Re: (OPE-L) the specific social relations [of production] associated with value

From: Rakesh Bhandari (rakeshb@STANFORD.EDU)
Date: Sat Jun 05 2004 - 14:27:17 EDT

Paul Z,
Have to check Althusser's Reading Capital but thought he argued that
surplus value was real, not a theoretical object. Doesn't he object
to Sombartian/Crocean idea of surplus value as gedankenbild, a useful
thought object which allows us to think capitalist reality in terms
of deviations from it (of course if that is all value and surplus
value are, then it's impossible that capitalism production could
actually founder on a shortage thereof). Doesn't Althusser even
express criticism of Engels' understanding as expressed in a letter
to Schmidt? Not remembering exactly where in the text he says this.
Interested in your thoughts.

At 9:04 AM -0400 6/5/04, Paul Zarembka wrote:
>--On Friday, June 04, 2004 2:32 PM -0400 Howard Engelskirchen
><howarde@TWCNY.RR.COM> wrote:
>>  Yes, I think we have identified two fundamental differences: first, you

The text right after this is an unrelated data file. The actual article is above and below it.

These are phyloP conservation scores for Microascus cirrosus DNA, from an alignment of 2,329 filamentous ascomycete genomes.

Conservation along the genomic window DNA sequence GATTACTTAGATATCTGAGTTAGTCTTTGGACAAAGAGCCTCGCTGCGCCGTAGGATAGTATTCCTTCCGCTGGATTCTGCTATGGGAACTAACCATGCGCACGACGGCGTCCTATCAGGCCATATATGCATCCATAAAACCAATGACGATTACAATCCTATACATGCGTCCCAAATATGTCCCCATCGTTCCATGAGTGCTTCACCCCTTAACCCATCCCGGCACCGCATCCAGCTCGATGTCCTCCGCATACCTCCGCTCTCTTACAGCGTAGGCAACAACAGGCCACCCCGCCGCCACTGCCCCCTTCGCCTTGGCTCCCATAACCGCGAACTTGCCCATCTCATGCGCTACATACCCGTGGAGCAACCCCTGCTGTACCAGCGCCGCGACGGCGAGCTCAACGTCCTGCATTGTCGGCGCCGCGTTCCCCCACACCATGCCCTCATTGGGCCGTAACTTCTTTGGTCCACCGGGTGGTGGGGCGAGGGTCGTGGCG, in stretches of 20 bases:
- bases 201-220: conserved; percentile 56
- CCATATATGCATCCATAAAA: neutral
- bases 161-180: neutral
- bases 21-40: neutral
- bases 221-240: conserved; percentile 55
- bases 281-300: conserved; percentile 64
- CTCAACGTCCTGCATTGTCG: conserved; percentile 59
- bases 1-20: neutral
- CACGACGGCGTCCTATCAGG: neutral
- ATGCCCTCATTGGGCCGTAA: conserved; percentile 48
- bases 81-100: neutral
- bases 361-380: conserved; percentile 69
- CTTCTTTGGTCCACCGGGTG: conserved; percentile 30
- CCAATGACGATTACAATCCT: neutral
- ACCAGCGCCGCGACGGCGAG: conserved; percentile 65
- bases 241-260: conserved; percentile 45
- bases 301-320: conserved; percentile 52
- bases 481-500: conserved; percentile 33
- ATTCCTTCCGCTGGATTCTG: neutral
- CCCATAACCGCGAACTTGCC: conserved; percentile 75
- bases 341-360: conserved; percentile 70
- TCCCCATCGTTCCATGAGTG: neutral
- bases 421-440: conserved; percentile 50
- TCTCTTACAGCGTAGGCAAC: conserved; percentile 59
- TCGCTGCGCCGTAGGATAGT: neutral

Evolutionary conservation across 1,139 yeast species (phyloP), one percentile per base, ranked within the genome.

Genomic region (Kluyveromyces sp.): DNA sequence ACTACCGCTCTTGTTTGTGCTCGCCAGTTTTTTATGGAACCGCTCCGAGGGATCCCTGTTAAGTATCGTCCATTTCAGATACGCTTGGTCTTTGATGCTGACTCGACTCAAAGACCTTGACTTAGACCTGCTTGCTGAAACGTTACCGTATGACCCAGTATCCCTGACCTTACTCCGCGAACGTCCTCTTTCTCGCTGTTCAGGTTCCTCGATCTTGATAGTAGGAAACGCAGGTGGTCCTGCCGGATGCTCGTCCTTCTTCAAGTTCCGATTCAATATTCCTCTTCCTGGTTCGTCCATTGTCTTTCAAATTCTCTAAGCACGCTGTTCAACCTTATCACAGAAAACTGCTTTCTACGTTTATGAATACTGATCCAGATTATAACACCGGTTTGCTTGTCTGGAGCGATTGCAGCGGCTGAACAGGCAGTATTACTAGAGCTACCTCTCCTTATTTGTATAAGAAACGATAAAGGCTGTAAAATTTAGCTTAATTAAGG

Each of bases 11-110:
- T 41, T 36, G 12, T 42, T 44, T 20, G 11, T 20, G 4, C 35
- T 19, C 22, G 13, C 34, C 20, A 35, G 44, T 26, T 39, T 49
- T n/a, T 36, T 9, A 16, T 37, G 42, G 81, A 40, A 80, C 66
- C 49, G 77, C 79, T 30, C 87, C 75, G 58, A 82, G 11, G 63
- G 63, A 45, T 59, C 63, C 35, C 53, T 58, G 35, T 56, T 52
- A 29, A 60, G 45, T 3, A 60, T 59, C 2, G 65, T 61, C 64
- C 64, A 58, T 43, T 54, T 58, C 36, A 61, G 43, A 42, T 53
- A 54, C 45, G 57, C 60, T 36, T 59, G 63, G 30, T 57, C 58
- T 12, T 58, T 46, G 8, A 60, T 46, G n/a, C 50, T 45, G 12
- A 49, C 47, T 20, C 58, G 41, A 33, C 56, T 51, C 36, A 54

>>  think value is a theoretical object but not a real one and I do think it
>>  is a real object.  Obviously this makes all the difference.  A theoretical
>>  object does not cause things.  We have to explain changes in nature and
>>  society on the basis of real objects.
>   Is the corpus of Marx's work a theory or reality?  Are mode of
>production, labor power, constant capital, variable capital, surplus
>value, production of absolute surplus value, production of relative
>surplus value, etc., real objects or theoretical objects?  Marx explicitly
>refers to his "definition of constant capital" (Vol. I, p. 202, Lawrence &
>Wishart ed.), which sounds theoretical to me.  Also, Marx had simply
>referred to 'labor' in earlier work before he introduced 'labor power',
>which seems like his producing a concept.
>   If you reply that most or all of these are theoretical objects, then why
>would 'value' be any different?  Are certain of these concepts real
>objects while others are theoretical objects?
>>  ... You have asserted the non-existence of value in the ancient world, and
>>  questioned my argument. Still, you haven't said why value only exists
>>  under capitalism.
>   Correct.  I'm probing to understand what is that 'value' is.  I haven't
>arrived at this important issue.
>Paul Z.
>RESEARCH IN POLITICAL ECONOMY,  Paul Zarembka, editor, Elsevier Science

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